Andrew Marshall is a wildlife garden designer
and a professional wildlife photographer. He is a
contracted contributor to the RSPB image library
and runs wildlife photography workshops and
guided trips to the locations in this book.
Passionate about wildlife from an early age, he
grew up in Keswick in the English Lake District
where he started photographing foxes and deer
with a basic film camera, a Kodak Instamatic.
Andrew bought his first serious camera for a trip
to South Africa and since then has travelled all
over the world taking wildlife photographs.
For the last two years Andrew’s photography has
been almost exclusively for this guidebook using
Nikon DSLRs with a range of Nikon lenses.
Situated in the middle of London, Richmond Park may not seem like the wildest of places to go photographing wildlife. The park’s accessibility and popularity means there are a lot of people about, especially at weekends. It is however surprisingly easy to lose yourself in the woodland and be transported back to ancient times when this was a royal hunting forest.
Upton Warren is a small reserve run by the Worcestershire Wildlife Trust. The 26 hectare reserve is split into two distinct areas: the freshwater Moors Pools in the north and the saline pools of the Flashes in the south.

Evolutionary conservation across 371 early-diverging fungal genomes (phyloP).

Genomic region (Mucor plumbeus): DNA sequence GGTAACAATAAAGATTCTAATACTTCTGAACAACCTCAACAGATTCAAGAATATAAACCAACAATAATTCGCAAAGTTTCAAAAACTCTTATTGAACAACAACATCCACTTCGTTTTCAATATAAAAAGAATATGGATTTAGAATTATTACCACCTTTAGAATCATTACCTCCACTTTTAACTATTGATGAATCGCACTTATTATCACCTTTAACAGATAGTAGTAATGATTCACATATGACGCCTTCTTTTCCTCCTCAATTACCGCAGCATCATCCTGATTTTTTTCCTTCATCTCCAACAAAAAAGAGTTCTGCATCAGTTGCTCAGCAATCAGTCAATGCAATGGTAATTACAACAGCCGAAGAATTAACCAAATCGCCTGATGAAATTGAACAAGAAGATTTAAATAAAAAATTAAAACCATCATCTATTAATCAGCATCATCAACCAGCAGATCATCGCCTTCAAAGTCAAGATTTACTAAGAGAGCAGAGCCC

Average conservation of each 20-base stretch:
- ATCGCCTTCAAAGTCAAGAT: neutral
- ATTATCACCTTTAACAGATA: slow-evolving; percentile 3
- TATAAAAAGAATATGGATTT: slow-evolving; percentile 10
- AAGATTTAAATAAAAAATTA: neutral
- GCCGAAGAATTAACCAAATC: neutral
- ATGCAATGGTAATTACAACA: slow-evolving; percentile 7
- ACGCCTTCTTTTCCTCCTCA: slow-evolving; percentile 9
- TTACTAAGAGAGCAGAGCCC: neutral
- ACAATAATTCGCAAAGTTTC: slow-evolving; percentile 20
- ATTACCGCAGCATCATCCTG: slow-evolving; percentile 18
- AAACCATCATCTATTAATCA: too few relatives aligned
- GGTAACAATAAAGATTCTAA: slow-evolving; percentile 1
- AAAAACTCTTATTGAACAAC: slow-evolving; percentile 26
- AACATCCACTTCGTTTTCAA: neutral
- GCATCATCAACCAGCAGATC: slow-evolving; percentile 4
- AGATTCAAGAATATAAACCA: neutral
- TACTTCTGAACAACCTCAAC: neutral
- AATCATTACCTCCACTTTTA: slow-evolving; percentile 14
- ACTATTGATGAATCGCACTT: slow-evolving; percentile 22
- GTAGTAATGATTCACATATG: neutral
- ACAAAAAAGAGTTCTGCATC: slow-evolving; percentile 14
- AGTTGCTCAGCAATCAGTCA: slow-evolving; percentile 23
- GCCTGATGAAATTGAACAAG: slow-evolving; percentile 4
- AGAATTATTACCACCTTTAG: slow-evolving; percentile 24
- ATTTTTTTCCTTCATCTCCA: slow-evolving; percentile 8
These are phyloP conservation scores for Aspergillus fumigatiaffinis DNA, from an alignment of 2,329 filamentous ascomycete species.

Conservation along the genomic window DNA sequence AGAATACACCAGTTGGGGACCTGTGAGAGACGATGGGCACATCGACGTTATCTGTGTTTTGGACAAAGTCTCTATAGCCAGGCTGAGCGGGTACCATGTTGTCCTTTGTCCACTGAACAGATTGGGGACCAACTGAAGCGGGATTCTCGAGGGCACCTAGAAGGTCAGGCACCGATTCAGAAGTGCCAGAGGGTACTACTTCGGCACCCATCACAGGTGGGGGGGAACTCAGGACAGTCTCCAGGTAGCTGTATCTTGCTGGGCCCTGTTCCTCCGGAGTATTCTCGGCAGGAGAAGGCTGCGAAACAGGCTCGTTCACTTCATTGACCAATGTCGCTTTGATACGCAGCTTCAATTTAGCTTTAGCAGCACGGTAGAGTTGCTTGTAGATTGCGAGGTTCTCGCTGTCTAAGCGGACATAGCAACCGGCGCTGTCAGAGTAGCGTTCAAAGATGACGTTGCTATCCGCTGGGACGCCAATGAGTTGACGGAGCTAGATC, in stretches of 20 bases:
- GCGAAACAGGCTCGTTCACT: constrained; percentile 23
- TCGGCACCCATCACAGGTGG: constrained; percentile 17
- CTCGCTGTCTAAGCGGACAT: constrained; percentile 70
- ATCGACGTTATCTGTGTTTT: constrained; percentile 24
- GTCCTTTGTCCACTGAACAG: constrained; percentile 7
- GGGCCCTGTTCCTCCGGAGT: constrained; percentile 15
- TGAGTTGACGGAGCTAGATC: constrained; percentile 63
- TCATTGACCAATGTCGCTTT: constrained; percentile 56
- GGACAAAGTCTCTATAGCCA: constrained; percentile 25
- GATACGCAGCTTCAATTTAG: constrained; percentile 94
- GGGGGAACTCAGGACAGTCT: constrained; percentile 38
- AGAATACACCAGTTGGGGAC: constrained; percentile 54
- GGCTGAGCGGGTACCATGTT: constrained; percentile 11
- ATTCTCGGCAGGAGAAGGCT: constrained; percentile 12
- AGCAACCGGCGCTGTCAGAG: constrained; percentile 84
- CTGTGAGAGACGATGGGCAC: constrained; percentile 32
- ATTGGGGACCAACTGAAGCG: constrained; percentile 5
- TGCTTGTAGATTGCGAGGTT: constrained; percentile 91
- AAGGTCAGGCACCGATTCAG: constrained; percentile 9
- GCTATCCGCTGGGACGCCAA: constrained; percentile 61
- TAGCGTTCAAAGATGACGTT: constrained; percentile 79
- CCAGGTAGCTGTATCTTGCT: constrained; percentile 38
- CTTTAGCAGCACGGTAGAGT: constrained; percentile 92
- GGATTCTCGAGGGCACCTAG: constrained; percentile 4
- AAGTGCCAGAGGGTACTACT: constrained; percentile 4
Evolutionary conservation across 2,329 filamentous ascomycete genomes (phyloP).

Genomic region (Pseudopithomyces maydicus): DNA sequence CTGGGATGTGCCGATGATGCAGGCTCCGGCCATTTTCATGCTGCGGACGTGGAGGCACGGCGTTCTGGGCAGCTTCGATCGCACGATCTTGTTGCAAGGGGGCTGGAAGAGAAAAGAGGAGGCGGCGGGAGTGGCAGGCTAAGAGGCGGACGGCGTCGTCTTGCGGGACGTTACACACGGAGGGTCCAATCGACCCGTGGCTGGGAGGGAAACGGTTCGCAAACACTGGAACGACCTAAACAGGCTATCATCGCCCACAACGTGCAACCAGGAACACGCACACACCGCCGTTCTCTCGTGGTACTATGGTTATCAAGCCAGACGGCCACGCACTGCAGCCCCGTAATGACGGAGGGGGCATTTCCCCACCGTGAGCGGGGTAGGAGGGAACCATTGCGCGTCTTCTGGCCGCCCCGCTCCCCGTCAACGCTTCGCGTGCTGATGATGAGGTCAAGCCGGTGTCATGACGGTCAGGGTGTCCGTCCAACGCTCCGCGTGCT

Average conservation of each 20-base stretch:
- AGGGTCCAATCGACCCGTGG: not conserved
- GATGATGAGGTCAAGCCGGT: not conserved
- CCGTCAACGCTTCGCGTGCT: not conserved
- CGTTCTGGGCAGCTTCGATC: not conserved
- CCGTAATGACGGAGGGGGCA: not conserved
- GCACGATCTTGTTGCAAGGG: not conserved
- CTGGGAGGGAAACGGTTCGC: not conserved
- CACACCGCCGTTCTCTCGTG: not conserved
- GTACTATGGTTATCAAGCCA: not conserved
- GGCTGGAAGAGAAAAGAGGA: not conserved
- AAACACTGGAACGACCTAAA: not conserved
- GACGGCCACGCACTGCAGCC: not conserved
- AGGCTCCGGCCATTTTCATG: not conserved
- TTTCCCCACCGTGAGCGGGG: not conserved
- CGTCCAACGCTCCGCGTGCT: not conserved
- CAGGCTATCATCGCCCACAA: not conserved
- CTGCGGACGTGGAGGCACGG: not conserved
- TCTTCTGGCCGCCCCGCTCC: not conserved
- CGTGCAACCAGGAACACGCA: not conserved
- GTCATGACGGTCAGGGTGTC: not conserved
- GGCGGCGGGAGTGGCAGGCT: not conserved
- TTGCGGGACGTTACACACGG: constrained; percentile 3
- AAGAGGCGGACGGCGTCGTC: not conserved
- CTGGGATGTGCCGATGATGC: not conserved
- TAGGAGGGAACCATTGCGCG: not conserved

The Flashes attract a variety of specialist birds and plants that require the salt water conditions. The hides at the Flashes provide excellent views of the shallow lagoons where avocets breed alongside common tern, black-headed gull, oystercatcher and redshank. The reeds and surrounding vegetation are also home to reed, sedge and Cetti’s warblers and reed bunting.
Close to the city of Inverness by the village of Fortrose the River Ness meets the sea at Chanonry Point. The 18th century fortress of Fort George forms the backdrop to this location where bottlenose dolphins offer a spectacular wildlife encounter as they hunt for salmon running up-river. This is also a great show for non photographers and a good one to show children a special wildlife event.
Martin Mere used to be the largest body of fresh water in England. The lake formed in a depression left after the retreat of glacial ice at the end of the last Ice Age. The lake has long since been mostly drained but the area remains a large and, from a wildlife point of view, important area of marshland.
Martin Mere is now a Wildfowl and Wetland Trust Reserve, it is situated near Ormskirk on the Lancashire coast in North West England. The reserve is internationally important for overwintering wildfowl especially the spectacular whooper swans but also geese such as the greylag and ducks including shelduck and wigeon.